Yet, although dam investment is coming from diversified sources,
activist organizations still look to the World Bank to set the standard
for environmental and social protections. At the World Bank's annual
meetings this autumn, 318 civil society organizations from 98 countries
criticized its proposal for a new environmental and social framework,
saying it would weaken existing safeguards. Among other things, they
said, it would undermine the rights of indigenous people and of those
displaced by projects, fail to protect workers or guarantee human rights
and not meaningfully address climate change.

"They have a lot of weasel language that softens and dampens
safeguards," Mr. Rainey said.

Amy Stilwell, a spokeswoman for the World Bank, said the proposal was
just a starting point. A second phase of consultations, including those
with the petitioning groups, will begin soon, with a second draft
expected in 2015, she said.

Part of the reason dams are back in favor, despite ongoing concerns, is
the increasing awareness of climate change and the need for cleaner
energy sources, said Ken Adams, president of the International
Hydropower Association, an industry group based in London. Hydropower
can also balance the electricity load and store energy to support
intermittent renewable energy sources, such as wind and solar, he said.

The Intergovernmental Panel on Climate Change supports hydropower to
slow climate change, calling it a "proven, mature, predictable
technology," in a 2011 report.

Hydropower's reputation for low emissions, however, has come under
scientific scrutiny in recent years. Reservoirs behind dams flood
vegetation, which decays, releasing methane and soil carbon. A 2012
study, in the journal Nature Climate Change, concluded that "emissions
from tropical hydropower are often underestimated and can exceed those
of fossil fuel for decades."

The study emphasized that the effect is more pronounced in tropical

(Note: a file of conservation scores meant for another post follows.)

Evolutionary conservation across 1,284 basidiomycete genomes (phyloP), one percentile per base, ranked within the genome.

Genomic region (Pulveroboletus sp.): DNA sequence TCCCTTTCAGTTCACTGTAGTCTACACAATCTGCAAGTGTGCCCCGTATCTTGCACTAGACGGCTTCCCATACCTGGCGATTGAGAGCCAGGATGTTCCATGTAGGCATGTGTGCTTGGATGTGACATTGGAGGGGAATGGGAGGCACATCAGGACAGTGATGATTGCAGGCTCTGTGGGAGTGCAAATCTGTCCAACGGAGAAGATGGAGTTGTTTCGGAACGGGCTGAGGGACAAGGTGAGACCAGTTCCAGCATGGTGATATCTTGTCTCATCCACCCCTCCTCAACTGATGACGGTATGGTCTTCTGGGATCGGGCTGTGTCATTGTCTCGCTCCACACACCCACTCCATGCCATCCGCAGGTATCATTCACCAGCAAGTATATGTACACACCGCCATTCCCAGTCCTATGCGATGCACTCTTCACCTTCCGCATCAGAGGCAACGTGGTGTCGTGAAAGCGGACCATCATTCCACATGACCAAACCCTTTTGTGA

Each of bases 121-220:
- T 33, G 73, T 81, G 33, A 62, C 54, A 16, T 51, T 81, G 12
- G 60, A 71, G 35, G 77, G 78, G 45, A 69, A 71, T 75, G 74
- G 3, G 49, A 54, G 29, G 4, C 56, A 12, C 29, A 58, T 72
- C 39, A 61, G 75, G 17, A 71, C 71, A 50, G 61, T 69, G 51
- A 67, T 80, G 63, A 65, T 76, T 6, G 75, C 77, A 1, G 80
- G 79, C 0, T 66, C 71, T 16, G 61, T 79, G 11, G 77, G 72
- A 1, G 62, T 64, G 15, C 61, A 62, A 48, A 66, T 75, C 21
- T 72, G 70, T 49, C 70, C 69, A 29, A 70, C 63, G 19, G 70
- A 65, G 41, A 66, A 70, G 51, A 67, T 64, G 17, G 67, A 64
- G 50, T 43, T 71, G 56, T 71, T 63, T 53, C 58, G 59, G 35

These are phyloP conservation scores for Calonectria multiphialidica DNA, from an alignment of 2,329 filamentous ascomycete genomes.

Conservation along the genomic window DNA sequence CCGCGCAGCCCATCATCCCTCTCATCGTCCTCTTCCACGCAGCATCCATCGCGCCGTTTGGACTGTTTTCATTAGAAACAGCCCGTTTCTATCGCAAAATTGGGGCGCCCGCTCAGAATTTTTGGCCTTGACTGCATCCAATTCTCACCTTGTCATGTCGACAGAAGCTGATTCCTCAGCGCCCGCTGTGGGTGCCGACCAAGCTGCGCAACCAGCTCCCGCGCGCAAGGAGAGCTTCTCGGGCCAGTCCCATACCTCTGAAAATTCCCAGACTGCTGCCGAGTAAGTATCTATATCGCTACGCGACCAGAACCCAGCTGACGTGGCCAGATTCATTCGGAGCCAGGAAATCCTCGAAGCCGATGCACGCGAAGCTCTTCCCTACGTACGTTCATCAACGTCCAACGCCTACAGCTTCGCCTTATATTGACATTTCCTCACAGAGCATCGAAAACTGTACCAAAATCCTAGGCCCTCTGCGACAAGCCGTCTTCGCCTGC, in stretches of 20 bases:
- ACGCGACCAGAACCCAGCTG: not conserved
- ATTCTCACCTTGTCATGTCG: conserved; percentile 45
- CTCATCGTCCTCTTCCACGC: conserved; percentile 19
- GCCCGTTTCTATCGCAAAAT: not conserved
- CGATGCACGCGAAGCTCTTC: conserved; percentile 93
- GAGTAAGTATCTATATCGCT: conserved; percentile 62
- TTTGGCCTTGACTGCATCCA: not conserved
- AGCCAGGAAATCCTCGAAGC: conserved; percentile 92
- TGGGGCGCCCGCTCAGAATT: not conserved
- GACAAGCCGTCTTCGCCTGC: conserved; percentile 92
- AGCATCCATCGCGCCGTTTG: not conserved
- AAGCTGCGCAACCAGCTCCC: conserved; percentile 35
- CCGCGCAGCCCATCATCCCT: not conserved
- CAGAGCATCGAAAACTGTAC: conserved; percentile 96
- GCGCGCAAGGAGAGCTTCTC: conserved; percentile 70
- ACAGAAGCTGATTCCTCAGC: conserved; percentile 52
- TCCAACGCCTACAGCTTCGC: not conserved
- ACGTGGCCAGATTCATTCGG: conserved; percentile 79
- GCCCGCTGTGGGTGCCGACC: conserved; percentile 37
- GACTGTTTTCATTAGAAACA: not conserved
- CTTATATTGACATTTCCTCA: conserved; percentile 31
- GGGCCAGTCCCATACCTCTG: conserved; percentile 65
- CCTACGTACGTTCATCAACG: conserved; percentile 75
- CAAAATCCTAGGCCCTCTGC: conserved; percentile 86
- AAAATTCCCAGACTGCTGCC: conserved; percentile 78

ecosystems. Yet hydropower is typically presumed to be emission-free,
Mr. Rainey said. "There is no mechanism within dam sanctioning
processes, or any of the funding models, that methane emissions be
monitored in dam projects," he said, adding that even carbon market
instruments such as the Clean Development Mechanism help to fund large
dams without considering their carbon footprints.

Mr. Adams said his association's voluntary standards could offer a
solution. Its Hydropower Sustainability Assessment Protocol, drafted
with input from various stakeholders, including the World Bank, provides
a framework for hydropower developers to monitor and benchmark their
projects. William Rex, a hydropower specialist at the World Bank said:
"We see it as a really useful tool."

Mr. Adams said his association would like to see financial institutions
encourage borrowers to use it. "Any energy source is going to have its
good side and downside," said Mr. Adams. "But I believe that if done
intelligently and appropriately, the downsides to hydro projects can be

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Friday, November 7, 2014

Hydropower May Be Huge Source of Methane Emissions

Hydropower May Be Huge Source of Methane Emissions
Oct 29, 2014 02:30 PM ET // by Bobby Magill, Climate Central

Imagine nearly 6,000 dairy cows doing what cows do, belching and being
flatulent for a full year. That's how much methane was emitted from one
Ohio reservoir in 2012.

Reservoirs and hydropower are often thought of as climate friendly
because they don't burn fossil fuels to produce electricity. But what if
reservoirs that store water and produce electricity were among some of
the world's largest contributors of greenhouse gas emissions?

Scientists are searching for answers to that question, as they study how
much methane is emitted into the atmosphere from man-made reservoirs
built for hydropower and other purposes. Until recently, it was believed
that about 20 percent of all man-made methane emissions come from the
surface of reservoirs.

New research suggests that figure may be much higher than 20 percent,
but it's unclear how much higher because too little data is available to
estimate. Methane is about 35 times as potent a greenhouse gas as carbon
dioxide over the span of a century.

Think about man-made lakes in terms of cows passing gas: Harsha Lake, a
large reservoir near Cincinnati, Ohio, emitted as much methane in 2012
as roughly 5,800 dairy cows would have emitted over an entire year,
University of Cincinnati biogeochemist Amy Townsend-Small told Climate

Methane emissions from livestock are the second-largest source of